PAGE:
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Permeable paver with interlocking notches allows for the pavers to lock together while leaving space for water to pass between pavers and infiltrate into underlying media

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Pallets of Unilock interlocking permeable pavers at the construction site prior to installation.

How are permeable pavers installed?

A permeable paving system generally has three layers of clean gravel.  Each subsequent layer of gravel is smaller than the layer the beneath it.  The interlocking pavers sit on top of the layer of the smallest size gravel.  In some systems small rock is placed between the pavers to maintain space and allow water to infiltrate between the pavers.  For the system at Lake Atalanta, the notches on each paver lock the network of pavers together while leaving space for water to infiltrate between them.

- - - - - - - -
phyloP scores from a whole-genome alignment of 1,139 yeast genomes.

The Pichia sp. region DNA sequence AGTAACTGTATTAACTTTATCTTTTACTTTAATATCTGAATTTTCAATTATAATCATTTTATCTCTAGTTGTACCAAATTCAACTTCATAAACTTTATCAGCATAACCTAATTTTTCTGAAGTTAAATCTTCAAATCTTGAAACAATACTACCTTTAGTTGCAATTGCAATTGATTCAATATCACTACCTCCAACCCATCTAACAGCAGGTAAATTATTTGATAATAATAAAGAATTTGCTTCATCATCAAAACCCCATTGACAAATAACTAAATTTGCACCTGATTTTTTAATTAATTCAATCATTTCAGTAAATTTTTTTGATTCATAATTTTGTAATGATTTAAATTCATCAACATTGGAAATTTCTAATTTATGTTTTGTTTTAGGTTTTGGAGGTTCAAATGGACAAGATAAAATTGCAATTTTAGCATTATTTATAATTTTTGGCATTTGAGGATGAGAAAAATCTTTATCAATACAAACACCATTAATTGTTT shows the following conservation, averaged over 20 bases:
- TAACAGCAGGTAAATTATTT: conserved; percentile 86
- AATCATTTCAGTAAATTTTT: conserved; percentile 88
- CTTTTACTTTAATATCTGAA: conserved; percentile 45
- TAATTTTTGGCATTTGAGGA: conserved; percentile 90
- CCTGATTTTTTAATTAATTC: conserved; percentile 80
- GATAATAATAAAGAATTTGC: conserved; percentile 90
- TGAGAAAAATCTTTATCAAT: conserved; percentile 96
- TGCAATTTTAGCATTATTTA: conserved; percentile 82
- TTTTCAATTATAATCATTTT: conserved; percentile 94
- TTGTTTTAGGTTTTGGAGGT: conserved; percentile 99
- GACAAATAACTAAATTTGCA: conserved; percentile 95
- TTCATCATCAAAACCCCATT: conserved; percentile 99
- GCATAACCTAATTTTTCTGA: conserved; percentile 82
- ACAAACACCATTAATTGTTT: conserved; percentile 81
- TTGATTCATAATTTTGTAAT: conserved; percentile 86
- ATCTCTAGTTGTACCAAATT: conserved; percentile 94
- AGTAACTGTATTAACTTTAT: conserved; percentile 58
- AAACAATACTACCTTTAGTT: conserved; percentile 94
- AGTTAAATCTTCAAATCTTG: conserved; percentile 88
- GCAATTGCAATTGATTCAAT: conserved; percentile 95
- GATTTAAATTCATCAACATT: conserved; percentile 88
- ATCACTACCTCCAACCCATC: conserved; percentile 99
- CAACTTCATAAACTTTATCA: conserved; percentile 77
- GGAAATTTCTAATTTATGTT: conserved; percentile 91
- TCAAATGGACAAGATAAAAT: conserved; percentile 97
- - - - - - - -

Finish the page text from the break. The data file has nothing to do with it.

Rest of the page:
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A base layer of clean and washed gravel is laid as part of the permeable paver system at Lake Atalanta

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The second layer of clean and washed gravel is laid as part of the permeable paver system at Lake Atalanta

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The second layer of the permeable paver system is compacted.

 

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Top layer of clean and washed chipped rock is spread over the permeable paver site.

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The top layer of chipped rock in the permeable paver system is spread and evenly layered.